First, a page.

Negative Attention

Another brilliantly lucid Shirky offering: Group as User: Flaming and the Design of Social Software

If you like this article I’d highly recommend Derek Powazek’s Design For Community which details, equally lucidly, much of the thinking and practical development around online communities. It’s a shame that someone has taken down the excerpts of chapters on the site :o(

A few memorable quotes from Shirky:

“It is a deep curiosity of the human condition that people often find negative attention more satisfying than inattention”

(something I often worry about in myself!)

“In economic parlance, weblogs solve the tragedy of the commons [this article] through enclosure, the subdividing and privatizing of common space.”

(I try and try and try to show people that these technologies are as important as the buildings we work in, I agree we do have to look at them from a ‘macro’ level, but there’s a logic & reasoning and significance in the different designs of these that says “LOOK AT ME!”)

“Weblogs and wikis are proof that you can have broadly open discourse without suffering from hijacking by flamers, by creating a social structure that encourages or deflects certain behaviours.”

(I need to think about including this in next weblog paper… y’know I’m not too sure about including wikis though, I’m not sure if they are discourse facilitators or simply collaboration tools once and while the discourse is occurring through other means, perhaps)

“Like Slashdot, he violates the assumption that social software should come with no group limits on individual involvement, and Craigslist works better because of it.”

(No limits = No work… there’s a common belief still apparent in elearning that this technology is great because people can access ‘learning objects’ whenever and how they want to. Doesn’t work. Again, open up unlimited & unstructured communication channels to groups of learners and you’ll be sorely disappointed…)

Update & Objections

Josie over at EdTechUk mentioned something the other day about this whole promoting / supporting / commentary that got me thinking:

“Perhaps we can use this current moment of galvanisation to begin to come up with a coherent community response to the spectre of administrative misunderstanding and censorship.”

Well, a ‘whole community’ response might be a bit difficult, but that’s not to say that individual exponents of weblogs, wikis, webfeeds, open source CMSs and alike couldn’t be better equipped with a set of objections & rebuttals. It would be equally nice to have a set of possibilities of the kind Anne (I think) came up with the other day, but let’s start with the mean & nasty stuff… helps to be balanced… and besides I (and many others) have been writing about possibilities for a fair bit now.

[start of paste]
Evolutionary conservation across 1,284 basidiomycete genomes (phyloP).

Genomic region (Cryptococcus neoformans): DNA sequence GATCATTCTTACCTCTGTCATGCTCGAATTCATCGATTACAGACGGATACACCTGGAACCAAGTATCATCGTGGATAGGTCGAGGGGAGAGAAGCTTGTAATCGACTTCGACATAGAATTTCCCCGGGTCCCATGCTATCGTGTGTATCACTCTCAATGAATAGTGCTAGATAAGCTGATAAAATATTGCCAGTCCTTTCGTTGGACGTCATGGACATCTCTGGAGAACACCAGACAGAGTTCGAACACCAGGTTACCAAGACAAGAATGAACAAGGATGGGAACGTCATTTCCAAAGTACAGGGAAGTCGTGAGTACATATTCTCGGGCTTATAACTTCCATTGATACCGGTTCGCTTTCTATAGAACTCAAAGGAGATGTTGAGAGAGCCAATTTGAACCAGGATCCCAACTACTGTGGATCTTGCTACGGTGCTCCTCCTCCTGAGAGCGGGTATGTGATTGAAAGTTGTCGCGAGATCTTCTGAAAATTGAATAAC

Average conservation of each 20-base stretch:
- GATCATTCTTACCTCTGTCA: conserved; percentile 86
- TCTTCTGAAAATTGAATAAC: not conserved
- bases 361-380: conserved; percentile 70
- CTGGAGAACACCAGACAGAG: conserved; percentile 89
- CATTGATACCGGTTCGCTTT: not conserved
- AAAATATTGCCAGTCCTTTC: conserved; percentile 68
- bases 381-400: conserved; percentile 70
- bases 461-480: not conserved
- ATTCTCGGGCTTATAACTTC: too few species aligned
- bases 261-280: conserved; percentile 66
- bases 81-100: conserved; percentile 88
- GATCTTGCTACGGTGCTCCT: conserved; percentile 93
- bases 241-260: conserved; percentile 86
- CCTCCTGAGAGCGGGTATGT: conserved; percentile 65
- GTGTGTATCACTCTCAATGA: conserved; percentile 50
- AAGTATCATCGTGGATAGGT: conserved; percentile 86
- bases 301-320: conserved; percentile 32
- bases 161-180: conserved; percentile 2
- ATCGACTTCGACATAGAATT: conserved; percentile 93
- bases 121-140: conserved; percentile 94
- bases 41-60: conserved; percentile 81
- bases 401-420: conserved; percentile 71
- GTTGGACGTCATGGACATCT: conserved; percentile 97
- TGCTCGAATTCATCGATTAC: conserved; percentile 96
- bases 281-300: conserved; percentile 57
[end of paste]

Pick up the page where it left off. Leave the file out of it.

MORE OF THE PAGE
In relation to my job, after some further communication it now seems like I may be able to continue to pursue this area as part of my ‘professional research interest’, which is great if a little unwieldy (as each project I enter into is now going to have to have research / publication outcomes, gulp), but the objection to promotion and support within the University remains the same. This time it’s not down to my ‘commentary’ on the issue or even policy and procedure (which encourages me to think that the implied threat to prohibit my right of expression may not be carried through) but rather that:

-As any projects will be supported ‘only by me’ (i.e. I hold the keys) are not feasible as I may get sick / move off.

-I can only do this with a handful of academics so a. This won’t be scalable, b. Other academics may perceive this as favouritism (as I can’t support this with everyone) & c. This may set up unreasonable expectations of level of support.

-In order for any such exploration and use to take place it would need to happen with clearly established needs, supporting resources, $$$s and people available.

So, forgetting about the ‘policy’ argument (i.e taking it as said that a University should have policy which doesn’t dictate ‘You will use x CMS’) and taking it as granted that I have the right, nay obligation, to speak freely in this area. How can I tackle these areas?

For me it basically boils down to one simple objection, you can’t do anything as central support without full implementation / provision for everyone which, regardless of the technology or processes, leads to a far simpler question, “How can am academic institution be centrally responsible, sustainable and at the same time supportive of innovation?”. I’d argue that while a central body (providing, for example, support, training, consultation etc. ) needs to coordinate and facilitate the provision and use of central systems (such as a CMS), at the same time they should focus on facilitating, through support, the decentralised development of practices which can then inform the centralised operations.

That this support needs to be so clearly couched in institutional processes or heavy duty research projects, however, would seem to be contradictory to the more action-researched, experimental and often serendipitously led nature of innovative projects, especially when related to new technologies which, as Rob Reynolds pointed out very well in his broadcast (link may break – 3 Nov 04 archive) on this issue, we don’t really have any idea about.

I think that you cannot really argue against innovation on the basis of sustainability or even scalability and that the type of managerialism that seeks to control, measure and define these kind of practices is highly counter productive. I think that you can allow space, support, time and the opportunity to mess up while at the same time providing solid centralized sustainable and reportable systems. In fact, I think you should.

What do other people reckon? Is this a reasonable response to this kind of objection or am I off target? I’m also not very well-versed in the field of management / innovation etc. (what, you couldn’t tell ;o) so any papers, resources in this area are v. much appreciated!)